Saturday, May 9, 2009
Big Medicine is just the remedy for folks who like their music somewhere between old-time and bluegrass. This North Carolina-based foursome, Kenny Jackson, Jim Collier, Joe Newberry and Bobb Head, learned the string band tunes, ballads, hymns and hollers from deeply rooted sources: field recordings made in the depths of the Great Depression, old commercial “hillbilly” records, as well as friends and relatives. “The music is in our bones,” they'll tell you. Big Medicine's recordings include Too Old to be Controlled and Fever in the South (Yodel-Ay-Hee).
It was a book club that started it all. That's where Polecat Creek founders Kari Sickenberger and Laurelyn Dossett first met. A guitar propped up in the corner led to an evening of harmony singing, and soon the two formed their popular group, taking the name from a nearby piedmont North Carolina stream. Their winning songwriting and fresh take traditional mountain harmonies have won over fans across the country. Polecat Creek has released three albums. The most recent is called Ordinary Seasons.
Robin and Linda Williams and Their Fine Group
“Individually their voices can melt cheese, and in duet they can do all-purpose welding,” Garrison Keillor has said of Robin and Linda Williams. And while their fans might not put it quite that way, they'd certainly agree. Singing the music they love, be it bluegrass, folk, old-time, or acoustic country, these two have carved out a three-decade career that has taken them from Carnegie Hall to the Hollywood Bowl. Buena Vista (Red House) is Robin and Linda's latest recording. Their Fine Group: Jim Watson (bass, mandolin) and Chris Brashear (fiddle).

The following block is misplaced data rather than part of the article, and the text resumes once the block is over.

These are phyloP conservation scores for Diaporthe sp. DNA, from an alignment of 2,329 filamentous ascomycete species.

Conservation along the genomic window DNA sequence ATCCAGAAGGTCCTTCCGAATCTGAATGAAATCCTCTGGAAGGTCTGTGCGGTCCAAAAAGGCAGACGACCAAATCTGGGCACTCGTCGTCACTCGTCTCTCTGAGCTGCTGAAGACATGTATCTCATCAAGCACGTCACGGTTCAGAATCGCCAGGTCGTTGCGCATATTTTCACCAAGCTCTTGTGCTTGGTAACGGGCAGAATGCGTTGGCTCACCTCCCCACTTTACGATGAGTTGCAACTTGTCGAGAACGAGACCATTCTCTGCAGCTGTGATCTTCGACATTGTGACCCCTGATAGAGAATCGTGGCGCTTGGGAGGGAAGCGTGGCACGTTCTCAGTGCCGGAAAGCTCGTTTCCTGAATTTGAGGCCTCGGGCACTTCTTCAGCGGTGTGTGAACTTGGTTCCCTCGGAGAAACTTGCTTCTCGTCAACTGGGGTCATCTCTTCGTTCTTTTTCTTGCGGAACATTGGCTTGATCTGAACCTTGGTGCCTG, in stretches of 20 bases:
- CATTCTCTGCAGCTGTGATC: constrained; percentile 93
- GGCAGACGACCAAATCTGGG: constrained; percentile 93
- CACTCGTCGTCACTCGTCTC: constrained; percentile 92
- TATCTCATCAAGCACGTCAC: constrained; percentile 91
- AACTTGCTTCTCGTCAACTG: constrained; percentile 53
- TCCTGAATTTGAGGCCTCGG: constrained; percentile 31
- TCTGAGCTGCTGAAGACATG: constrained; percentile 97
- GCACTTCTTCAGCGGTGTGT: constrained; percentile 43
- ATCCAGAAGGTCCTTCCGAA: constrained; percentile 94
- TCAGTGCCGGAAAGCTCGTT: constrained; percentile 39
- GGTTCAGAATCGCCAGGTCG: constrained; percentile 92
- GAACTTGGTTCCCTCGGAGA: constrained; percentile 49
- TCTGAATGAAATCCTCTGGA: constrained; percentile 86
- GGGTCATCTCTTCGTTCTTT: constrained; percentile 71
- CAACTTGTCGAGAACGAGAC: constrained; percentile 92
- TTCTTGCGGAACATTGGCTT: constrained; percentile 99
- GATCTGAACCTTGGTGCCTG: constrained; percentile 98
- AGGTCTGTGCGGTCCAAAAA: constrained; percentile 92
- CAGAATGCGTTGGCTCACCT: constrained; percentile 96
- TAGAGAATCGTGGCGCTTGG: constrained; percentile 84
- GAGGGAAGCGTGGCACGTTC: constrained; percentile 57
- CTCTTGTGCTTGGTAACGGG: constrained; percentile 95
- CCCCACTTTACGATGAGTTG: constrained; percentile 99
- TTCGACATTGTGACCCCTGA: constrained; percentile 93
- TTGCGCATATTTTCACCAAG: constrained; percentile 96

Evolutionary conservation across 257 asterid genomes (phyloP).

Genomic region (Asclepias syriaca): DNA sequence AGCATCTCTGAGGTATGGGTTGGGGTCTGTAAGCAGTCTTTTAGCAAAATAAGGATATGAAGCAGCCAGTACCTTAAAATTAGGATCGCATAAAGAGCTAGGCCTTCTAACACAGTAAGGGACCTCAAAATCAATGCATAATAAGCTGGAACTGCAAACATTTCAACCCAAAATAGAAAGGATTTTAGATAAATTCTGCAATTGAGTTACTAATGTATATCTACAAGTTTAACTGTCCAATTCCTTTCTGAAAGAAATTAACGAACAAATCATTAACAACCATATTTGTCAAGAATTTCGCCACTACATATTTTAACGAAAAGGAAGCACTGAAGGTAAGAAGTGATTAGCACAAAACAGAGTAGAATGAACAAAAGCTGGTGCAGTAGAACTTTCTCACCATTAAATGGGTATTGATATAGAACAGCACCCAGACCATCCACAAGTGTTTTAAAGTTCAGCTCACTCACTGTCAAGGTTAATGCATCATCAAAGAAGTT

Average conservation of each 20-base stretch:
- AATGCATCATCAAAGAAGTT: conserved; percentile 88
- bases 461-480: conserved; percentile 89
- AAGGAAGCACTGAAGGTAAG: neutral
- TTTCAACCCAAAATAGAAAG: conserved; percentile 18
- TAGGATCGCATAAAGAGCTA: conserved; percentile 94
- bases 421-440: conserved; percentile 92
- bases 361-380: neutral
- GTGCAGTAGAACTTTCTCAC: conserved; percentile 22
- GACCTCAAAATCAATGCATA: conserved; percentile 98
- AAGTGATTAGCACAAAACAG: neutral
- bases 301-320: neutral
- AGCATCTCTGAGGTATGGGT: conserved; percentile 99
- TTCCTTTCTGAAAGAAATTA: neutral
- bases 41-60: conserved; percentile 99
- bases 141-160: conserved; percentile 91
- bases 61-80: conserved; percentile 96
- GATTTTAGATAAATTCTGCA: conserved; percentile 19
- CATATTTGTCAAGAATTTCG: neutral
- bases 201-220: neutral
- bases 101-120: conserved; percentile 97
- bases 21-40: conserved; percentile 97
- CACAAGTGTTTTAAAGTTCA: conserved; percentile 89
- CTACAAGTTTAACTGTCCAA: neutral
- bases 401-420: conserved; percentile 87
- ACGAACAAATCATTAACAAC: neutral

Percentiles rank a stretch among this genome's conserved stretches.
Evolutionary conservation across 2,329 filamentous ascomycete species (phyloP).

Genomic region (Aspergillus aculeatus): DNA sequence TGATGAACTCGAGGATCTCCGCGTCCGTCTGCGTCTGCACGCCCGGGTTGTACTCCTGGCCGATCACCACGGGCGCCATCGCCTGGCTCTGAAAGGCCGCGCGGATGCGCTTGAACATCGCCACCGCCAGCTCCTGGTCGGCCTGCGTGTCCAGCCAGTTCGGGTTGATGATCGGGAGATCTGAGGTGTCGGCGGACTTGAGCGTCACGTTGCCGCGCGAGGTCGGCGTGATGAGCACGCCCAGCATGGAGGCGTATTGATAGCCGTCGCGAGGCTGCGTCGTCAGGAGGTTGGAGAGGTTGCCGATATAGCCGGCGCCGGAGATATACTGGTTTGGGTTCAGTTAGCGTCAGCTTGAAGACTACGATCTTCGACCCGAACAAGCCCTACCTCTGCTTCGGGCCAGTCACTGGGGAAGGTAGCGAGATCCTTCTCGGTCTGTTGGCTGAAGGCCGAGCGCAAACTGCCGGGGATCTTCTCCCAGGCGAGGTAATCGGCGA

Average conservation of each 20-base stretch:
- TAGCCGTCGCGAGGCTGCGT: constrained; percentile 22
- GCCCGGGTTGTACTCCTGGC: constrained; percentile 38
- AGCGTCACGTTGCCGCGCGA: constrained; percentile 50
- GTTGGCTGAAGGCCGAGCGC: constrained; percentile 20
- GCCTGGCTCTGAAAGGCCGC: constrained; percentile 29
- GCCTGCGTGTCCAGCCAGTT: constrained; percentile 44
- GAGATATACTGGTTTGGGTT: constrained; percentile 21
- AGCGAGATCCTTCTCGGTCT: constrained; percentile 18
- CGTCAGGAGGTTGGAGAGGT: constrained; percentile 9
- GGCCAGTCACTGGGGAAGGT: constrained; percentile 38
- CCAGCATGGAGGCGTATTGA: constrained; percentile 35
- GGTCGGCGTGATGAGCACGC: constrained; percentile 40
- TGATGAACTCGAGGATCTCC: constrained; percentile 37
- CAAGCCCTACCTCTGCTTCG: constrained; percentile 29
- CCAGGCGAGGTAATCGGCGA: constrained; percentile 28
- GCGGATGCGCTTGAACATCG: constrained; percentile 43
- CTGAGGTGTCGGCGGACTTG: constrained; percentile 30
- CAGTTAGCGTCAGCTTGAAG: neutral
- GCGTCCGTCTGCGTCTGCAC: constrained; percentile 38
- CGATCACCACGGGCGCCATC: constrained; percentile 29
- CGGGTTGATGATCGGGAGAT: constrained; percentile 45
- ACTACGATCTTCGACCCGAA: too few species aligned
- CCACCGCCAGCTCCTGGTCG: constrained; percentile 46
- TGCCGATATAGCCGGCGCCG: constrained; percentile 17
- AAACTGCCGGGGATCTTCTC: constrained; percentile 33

Richard Dworsky, who week in and week out leads A Prairie Home Companion's Guy's All-Star Shoe Band, is a classically trained pianist and composer who rocks, swings, plays great blues and gospel, tears it up on Hammond B3 organ, and keeps up with world-class pickers playing his unique "bluegrass piano” style. He writes all APHC's script themes and underscores, and during his 16-year stint, he has accompanied guests from James Taylor to Renée Fleming. His latest CD is So Near and Dear to Me (Prairie Home Productions).
Durham Performing Arts Center
Late last year, the dazzling new Durham Performing Arts Center made its debut with a sold-out performance by blues legend B.B. King, followed the next day by the official ribbon-cutting, open house and lots of fanfare. The center is certainly worthy of the hoopla. Designed by modernist architect Philip Szostak of Chapel Hill, it features a spectacular four-level facade of glass and steel. It is the largest venue of its kind in the Carolinas 2,800 seats, all within 135 feet of the stage and is host to touring Broadway shows, concerts, comedy, dance and more. Outside, on the adjacent Capitol Broadcasting Plaza, a dramatic sculpture by Spanish artist Jaume Plensa shoots a vertical shaft of blue light toward the sky and can be seen for miles.
Lovingly selected from the earliest archives of A Prairie Home Companion, this heirloom collection represents the music from earliest years of the now legendary show: 1974–1976. With songs and tunes from jazz pianist Butch Thompson, mandolin maestro Peter Ostroushko, Dakota Dave Hull and the first house band, The Powdermilk Biscuit Band (Adam Granger, Bob Douglas and Mary DuShane).